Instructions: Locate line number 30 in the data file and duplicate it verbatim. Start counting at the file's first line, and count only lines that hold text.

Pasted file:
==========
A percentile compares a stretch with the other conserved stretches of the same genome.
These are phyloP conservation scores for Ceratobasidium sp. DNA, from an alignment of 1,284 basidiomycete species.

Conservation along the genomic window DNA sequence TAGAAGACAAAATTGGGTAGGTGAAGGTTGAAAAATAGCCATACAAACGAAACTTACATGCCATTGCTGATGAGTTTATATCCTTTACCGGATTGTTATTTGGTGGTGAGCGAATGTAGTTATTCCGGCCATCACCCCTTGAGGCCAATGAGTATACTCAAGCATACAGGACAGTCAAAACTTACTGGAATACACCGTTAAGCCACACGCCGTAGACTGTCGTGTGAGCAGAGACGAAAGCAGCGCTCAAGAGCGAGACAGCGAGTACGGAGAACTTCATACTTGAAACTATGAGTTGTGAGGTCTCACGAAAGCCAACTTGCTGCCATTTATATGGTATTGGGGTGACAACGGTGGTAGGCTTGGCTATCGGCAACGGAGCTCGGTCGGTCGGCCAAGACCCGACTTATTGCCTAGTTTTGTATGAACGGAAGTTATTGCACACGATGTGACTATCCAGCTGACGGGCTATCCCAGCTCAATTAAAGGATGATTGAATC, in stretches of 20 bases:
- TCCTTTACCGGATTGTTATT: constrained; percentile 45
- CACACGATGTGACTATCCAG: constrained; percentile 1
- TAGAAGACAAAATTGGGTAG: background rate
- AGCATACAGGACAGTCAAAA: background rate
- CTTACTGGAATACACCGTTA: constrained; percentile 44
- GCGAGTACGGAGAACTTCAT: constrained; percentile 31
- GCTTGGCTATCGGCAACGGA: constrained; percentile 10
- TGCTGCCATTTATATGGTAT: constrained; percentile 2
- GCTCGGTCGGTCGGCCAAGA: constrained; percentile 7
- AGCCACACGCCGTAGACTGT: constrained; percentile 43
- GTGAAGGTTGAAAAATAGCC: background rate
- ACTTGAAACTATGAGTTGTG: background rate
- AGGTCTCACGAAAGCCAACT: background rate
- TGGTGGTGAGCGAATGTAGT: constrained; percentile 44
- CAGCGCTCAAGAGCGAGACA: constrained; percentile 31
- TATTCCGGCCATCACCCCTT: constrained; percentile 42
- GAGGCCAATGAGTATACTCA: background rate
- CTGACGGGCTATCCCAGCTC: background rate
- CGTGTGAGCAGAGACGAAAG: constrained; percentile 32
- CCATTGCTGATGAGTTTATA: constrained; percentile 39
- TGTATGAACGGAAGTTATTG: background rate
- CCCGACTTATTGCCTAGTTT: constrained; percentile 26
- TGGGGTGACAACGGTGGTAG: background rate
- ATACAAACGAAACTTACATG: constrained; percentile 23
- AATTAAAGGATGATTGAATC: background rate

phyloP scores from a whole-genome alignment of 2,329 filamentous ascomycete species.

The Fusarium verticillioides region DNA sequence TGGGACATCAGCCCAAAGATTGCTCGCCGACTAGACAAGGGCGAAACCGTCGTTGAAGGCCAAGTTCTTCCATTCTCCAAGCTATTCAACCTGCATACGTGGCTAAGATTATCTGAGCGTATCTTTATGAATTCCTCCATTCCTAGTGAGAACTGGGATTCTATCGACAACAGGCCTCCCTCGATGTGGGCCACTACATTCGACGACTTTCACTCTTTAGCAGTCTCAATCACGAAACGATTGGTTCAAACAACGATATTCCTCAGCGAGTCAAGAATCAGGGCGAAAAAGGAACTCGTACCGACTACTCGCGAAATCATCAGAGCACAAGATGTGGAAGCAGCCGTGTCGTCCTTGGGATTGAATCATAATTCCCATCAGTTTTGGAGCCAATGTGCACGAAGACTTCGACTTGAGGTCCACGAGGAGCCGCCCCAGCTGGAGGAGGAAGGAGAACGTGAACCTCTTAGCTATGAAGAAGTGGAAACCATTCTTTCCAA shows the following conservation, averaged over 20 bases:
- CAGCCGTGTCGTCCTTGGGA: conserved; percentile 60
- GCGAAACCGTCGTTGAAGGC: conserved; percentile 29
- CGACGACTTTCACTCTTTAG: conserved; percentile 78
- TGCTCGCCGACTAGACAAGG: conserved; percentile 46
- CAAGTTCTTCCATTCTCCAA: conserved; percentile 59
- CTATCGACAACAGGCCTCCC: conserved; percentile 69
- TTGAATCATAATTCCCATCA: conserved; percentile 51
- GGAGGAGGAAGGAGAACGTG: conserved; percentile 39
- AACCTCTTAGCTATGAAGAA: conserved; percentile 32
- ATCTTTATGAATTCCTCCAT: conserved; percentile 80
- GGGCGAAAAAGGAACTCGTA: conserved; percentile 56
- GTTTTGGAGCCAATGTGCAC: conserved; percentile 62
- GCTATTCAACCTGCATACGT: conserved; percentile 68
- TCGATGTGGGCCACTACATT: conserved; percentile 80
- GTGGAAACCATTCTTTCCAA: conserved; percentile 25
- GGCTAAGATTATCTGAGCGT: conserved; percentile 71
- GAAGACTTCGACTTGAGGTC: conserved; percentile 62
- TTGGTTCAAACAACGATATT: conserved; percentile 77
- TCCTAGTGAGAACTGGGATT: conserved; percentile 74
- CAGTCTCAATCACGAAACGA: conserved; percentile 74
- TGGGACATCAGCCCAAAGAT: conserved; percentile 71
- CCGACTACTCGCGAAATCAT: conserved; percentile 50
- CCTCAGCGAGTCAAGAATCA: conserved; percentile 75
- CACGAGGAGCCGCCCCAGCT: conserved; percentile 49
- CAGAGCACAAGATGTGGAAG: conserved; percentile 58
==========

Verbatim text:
The Fusarium verticillioides region DNA sequence TGGGACATCAGCCCAAAGATTGCTCGCCGACTAGACAAGGGCGAAACCGTCGTTGAAGGCCAAGTTCTTCCATTCTCCAAGCTATTCAACCTGCATACGTGGCTAAGATTATCTGAGCGTATCTTTATGAATTCCTCCATTCCTAGTGAGAACTGGGATTCTATCGACAACAGGCCTCCCTCGATGTGGGCCACTACATTCGACGACTTTCACTCTTTAGCAGTCTCAATCACGAAACGATTGGTTCAAACAACGATATTCCTCAGCGAGTCAAGAATCAGGGCGAAAAAGGAACTCGTACCGACTACTCGCGAAATCATCAGAGCACAAGATGTGGAAGCAGCCGTGTCGTCCTTGGGATTGAATCATAATTCCCATCAGTTTTGGAGCCAATGTGCACGAAGACTTCGACTTGAGGTCCACGAGGAGCCGCCCCAGCTGGAGGAGGAAGGAGAACGTGAACCTCTTAGCTATGAAGAAGTGGAAACCATTCTTTCCAA shows the following conservation, averaged over 20 bases: